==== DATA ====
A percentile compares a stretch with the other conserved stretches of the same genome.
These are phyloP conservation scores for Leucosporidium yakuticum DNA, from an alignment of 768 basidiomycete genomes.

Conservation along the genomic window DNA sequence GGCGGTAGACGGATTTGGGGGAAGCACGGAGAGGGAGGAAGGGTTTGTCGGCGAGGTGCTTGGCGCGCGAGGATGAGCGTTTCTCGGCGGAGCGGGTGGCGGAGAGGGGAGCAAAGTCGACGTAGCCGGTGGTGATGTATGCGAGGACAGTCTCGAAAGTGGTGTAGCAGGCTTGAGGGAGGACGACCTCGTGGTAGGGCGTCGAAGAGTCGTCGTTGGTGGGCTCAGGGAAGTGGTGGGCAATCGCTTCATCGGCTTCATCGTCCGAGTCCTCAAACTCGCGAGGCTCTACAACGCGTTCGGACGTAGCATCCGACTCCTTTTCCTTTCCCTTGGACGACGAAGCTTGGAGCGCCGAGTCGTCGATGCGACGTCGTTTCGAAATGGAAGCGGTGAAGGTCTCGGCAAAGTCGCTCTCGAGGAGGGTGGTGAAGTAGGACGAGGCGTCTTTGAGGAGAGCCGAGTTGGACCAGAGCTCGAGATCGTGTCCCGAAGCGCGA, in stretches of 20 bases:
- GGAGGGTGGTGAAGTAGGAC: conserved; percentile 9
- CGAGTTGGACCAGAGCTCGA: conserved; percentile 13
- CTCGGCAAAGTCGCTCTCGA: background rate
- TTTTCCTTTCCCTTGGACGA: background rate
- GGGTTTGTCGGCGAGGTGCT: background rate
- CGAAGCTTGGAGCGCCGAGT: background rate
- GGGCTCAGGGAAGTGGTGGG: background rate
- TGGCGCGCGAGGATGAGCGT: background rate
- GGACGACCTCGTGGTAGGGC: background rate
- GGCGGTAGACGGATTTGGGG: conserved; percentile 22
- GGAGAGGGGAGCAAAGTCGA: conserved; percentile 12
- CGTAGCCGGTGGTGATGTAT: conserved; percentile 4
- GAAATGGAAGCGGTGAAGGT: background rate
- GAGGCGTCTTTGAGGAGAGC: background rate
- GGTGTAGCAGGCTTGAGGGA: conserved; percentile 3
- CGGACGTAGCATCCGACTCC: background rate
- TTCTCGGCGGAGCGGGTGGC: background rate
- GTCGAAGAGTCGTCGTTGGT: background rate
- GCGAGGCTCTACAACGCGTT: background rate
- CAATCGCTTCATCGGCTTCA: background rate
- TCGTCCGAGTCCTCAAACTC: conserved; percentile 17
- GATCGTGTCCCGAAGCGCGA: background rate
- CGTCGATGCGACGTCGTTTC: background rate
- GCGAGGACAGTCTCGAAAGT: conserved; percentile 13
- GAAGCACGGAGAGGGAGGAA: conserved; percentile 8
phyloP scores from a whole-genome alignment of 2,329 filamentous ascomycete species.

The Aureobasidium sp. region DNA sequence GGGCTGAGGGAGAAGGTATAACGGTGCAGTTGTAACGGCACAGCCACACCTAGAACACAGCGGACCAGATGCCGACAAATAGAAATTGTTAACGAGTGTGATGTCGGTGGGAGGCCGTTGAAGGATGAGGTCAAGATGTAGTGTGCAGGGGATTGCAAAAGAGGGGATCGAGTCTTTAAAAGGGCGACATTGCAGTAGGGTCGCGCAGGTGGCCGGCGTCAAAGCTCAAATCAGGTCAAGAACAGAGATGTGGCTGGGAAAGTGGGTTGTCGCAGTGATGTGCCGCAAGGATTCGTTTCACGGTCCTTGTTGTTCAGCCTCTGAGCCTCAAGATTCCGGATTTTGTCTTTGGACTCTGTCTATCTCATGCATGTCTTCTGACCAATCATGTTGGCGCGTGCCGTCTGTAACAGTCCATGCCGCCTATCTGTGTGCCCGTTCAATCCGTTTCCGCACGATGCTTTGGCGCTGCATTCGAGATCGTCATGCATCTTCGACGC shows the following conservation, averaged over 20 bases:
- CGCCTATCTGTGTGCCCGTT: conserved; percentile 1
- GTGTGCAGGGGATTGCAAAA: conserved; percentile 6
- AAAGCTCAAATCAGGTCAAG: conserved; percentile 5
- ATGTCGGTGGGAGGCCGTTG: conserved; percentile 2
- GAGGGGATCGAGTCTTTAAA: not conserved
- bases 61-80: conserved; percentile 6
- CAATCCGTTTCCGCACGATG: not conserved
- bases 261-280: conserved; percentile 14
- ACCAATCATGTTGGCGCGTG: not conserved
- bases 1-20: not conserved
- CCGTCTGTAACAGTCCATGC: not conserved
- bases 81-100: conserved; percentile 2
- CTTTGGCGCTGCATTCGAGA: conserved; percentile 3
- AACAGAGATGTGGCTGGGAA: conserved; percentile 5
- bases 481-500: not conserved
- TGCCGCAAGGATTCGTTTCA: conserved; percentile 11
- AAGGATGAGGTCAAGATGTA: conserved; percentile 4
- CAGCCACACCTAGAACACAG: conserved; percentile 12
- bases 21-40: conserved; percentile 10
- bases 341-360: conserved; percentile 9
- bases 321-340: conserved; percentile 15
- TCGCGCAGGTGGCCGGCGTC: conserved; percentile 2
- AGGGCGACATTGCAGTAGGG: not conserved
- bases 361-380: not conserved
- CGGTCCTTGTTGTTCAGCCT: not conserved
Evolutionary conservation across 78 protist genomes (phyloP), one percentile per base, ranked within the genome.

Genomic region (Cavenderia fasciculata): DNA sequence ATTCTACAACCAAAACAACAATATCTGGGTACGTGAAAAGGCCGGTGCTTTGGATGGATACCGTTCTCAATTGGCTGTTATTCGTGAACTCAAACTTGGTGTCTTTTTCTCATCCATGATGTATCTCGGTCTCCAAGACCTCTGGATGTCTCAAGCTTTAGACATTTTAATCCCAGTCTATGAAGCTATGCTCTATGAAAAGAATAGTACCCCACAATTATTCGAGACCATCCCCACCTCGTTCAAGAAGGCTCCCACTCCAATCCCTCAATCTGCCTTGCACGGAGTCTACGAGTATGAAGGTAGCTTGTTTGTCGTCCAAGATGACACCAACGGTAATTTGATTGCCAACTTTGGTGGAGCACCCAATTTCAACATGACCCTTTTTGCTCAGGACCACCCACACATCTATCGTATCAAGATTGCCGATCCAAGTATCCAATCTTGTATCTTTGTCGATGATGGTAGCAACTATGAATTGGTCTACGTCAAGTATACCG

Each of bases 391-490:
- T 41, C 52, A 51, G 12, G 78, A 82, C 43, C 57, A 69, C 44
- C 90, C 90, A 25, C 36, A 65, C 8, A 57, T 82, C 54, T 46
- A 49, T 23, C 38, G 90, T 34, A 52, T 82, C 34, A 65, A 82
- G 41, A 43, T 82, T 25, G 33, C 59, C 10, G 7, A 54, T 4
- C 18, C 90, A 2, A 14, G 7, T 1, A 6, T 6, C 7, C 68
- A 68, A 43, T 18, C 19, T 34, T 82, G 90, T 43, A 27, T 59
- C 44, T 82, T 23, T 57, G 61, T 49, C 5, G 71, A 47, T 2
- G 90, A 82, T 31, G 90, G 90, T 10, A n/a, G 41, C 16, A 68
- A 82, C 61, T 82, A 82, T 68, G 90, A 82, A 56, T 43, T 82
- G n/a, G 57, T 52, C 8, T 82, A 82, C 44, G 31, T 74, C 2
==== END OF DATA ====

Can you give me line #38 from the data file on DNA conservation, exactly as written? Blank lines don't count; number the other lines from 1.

- bases 261-280: conserved; percentile 14